When is divided government present? When is unified government present? How common is it for the government to be unified? Does it matter whether the government is divided or unified? Why? What...
When is divided government present? When is unified government present? How common is it for the government to be unified? Does it matter whether the government is divided or unified? Why? What type of government do we have today, divided or unified? Explain your answer.
In the United States, a government is said to be unified when a major political party controls both the executive and legislative branches. An example of unified government is what we have at present, with the Republican Party controlling both the executive and legislative branches. Another example of unified government is when the Democratic Party controlled both the executive and legislative branches during the first two years of Obama's presidency. Unified government also occurred for the first two years of Clinton's presidency, when the Democratic party controlled both the executive and legislative branches. So, unified government does occur.
Conversely, a government is divided when one party controls the executive branch while another party controls one or both houses of Congress. This occurred in 2010, when the Democratic Party retained control of the Senate while the Republicans regained control of the House. Another example of divided government is when the Democratic Party regained control of both houses of Congress during the last two years of Bush's second term as president.
Many political experts believe that there are advantages to both types of government. For example, some maintain that divided government limits the power of any one particular branch. They assert that divided government prevents the passage of unpopular or undesirable laws. Others maintain that when one party controls both executive and legislative branches, it is far easier to pass important laws that are crucial to the well-being of a nation.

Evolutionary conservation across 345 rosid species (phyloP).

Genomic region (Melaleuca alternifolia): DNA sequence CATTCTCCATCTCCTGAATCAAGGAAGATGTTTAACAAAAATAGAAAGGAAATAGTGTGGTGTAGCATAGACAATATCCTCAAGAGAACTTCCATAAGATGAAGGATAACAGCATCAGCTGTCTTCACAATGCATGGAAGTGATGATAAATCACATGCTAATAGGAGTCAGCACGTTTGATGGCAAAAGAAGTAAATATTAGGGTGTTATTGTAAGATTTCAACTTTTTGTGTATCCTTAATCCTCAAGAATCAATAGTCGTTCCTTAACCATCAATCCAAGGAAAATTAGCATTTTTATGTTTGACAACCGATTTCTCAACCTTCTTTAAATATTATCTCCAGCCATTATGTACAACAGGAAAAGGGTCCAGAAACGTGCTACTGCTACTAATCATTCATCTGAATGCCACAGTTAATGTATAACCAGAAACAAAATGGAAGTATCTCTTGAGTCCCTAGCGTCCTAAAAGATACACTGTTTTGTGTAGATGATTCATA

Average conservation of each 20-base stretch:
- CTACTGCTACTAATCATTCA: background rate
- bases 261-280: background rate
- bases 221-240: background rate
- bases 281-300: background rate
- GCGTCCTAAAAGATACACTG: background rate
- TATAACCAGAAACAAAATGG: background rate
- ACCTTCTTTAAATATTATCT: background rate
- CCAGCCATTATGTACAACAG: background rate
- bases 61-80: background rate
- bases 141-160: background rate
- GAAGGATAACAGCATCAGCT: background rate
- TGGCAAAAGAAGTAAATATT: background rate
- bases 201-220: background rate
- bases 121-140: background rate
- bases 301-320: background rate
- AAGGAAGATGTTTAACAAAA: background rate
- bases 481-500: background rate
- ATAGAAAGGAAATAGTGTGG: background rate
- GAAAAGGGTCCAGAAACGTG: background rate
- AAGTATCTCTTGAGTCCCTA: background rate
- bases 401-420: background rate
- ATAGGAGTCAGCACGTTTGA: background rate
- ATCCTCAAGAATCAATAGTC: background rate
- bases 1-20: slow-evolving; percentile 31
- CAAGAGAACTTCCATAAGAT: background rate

President Obama passed the Affordable Care Act during his first term, when the Democratic Party controlled both the legislative and executive branches. Republicans declined to vote for the law and protested its passage. Meanwhile, President Trump recently announced some executive orders with majority support from members of his own party. Democratic opposition to the executive orders have been vocal. On the other hand, many political experts from both parties have been supportive of divided government, with Republicans claiming that they prevented President Obama from passing undesirable laws during his second term and Democrats claiming that they prevented President Bush from passing undesirable laws during his last term in office.
So, to answer your question, there is no real political consensus on whether unified government or divided government is better for the United States. You may have to decide the matter for yourself personally, based upon your values and political persuasion.
Here's a poll you may find interesting: No Preference for Divided Or One-Party Government in the United States.
A divided government is when one party controls one branch of government and another party controls another branch of government. For much of Barack Obama’s presidency, the Democrats controlled the executive branch while the Republicans controlled part or all of Congress. Another example of divided government is when one party controls one house of Congress while the other party controls the other house of Congress.
Conversely, as of now the United States has a government that is unified. The Republicans control both the executive branch and the legislative branch. There have been times when our government was unified and other times when it was divided.
There are advantages to both types of governments. When a party controls both the legislative and executive branches, it may be easier to get its agenda passed if there are not divisions within the party. When the Great Depression occurred, many laws were passed because the Democrats controlled the executive branch and the legislative branch. When the government is divided, it may force both parties to listen to each other, and it often requires that the parties make compromises to get laws passed. It also may prevent one party from doing only what that party wants to do.